Mattia de’ Michieli Vitturi, a geology faculty member and a mathematician, uses computational modeling to help officials in Iceland understand where lava may flow
BUFFALO, N.Y. — The eruption of Fagradalsfjall on Iceland’s Reykjanes Peninsula, with lava emerging from multiple fissures, has captivated people around the world since March.
As molten rock continues to pour out, lighting up the landscape with its fiery glow, a University at Buffalo researcher is helping officials in Iceland predict where the lava may go next.
Mattia de’ Michieli Vitturi, PhD, assistant professor of volcanology in the Department of Geology in the UB College of Arts and Sciences, is a mathematician who uses computational fluid dynamics to study natural phenomena ranging from tsunamis to volcanic events.
He is working with partners in the Icelandic Meteorological Office, the University of Iceland and the National Institute of Geophysics and Volcanology (INGV) in Italy to use a model he developed to map potential future patterns of lava flow. The model considers factors such as the region’s topography (how the ground slopes and rises), the shape and location of fissures and vents, and the volume of lava that’s surfacing.
“I’m collaborating with them as the eruption is changing almost daily,” de’ Michieli Vitturi said late last week. “The lava is exiting from multiple vents, so the last version of the model that I sent was a couple of hours ago, with a modification because they had some requests.”
This cooperative research grew from a longstanding partnership between de’ Michieli Vitturi and Sara Barsotti, PhD, the volcanic hazards coordinator for the Icelandic Meteorological Office. The two had previously worked together on other projects in Europe, including at the INGV section in Pisa, Italy. It was at INGV, also, that de’ Michieli Vitturi created the lava flow model with his colleague Simone Tarquini, who is also collaborating on the effort at Fagradalsfjall.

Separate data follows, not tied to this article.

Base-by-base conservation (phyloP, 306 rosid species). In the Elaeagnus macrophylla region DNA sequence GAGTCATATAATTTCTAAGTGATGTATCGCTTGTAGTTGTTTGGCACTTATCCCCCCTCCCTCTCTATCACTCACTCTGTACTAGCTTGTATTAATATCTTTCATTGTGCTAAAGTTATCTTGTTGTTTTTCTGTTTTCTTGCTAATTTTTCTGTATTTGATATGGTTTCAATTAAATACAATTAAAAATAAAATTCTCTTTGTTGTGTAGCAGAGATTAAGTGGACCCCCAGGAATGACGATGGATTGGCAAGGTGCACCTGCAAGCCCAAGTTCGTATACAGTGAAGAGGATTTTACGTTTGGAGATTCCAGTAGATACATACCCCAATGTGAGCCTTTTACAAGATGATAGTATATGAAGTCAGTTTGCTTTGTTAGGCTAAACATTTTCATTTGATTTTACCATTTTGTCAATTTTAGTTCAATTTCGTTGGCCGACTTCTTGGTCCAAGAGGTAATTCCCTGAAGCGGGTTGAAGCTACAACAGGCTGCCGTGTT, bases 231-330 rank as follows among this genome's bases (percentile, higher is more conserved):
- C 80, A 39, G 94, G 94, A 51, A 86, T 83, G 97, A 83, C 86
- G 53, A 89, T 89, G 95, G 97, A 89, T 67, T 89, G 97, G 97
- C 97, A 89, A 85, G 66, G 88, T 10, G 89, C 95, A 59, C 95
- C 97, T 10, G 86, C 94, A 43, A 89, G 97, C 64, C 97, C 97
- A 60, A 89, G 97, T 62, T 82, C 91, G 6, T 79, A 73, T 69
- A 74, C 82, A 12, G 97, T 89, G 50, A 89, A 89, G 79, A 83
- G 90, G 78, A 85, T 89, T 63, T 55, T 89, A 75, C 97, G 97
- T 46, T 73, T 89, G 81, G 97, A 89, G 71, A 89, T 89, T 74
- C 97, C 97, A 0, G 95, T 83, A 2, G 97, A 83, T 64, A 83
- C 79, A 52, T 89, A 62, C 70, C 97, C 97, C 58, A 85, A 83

De’ Michieli Vitturi’s work in Iceland presented his UB students with a great opportunity this semester. In early April, Barsotti gave a virtual guest lecture in a course de’ Michieli Vitturi is teaching on geologic hazards. The talk focused on Iceland, describing the country’s geology and how the Icelandic Meteorological Office monitors events including the ongoing activity at Fagradalsfjall. Barsotti noted that the eruption — which was preceded by tens of thousands of earthquakes — could continue for weeks or months.
Though the immediate area surrounding the fissures that have opened up at Fagradalsfjall is largely uninhabited, de’ Michieli Vitturi says predicting how lava may flow remains important. The model could be useful in understanding how human-made barriers could be used to influence how the molten rock spreads.
“Even if the area where the eruption occurred is sparsely populated, with no major towns or villages in imminent danger, the main road connecting the capital Reykjavík and the international airport at Keflavík is only a few kilometers away. In addition, thousands of people are visiting the eruption site, making the capability of anticipating the lava propagation an important element to evaluate the hazard in the area,” de’ Michieli Vitturi says.
In addition to de’ Michieli Vitturi, Barsotti and Tarquini, colleagues involved in the lava flow modeling efforts have included Melissa Anne Pfeffer, PhD, and Bergrún Arna Óladóttir, PhD, at the Icelandic Meteorological Office, and Gro Birkefeldt Møller Pedersen, PhD, at the University of Iceland.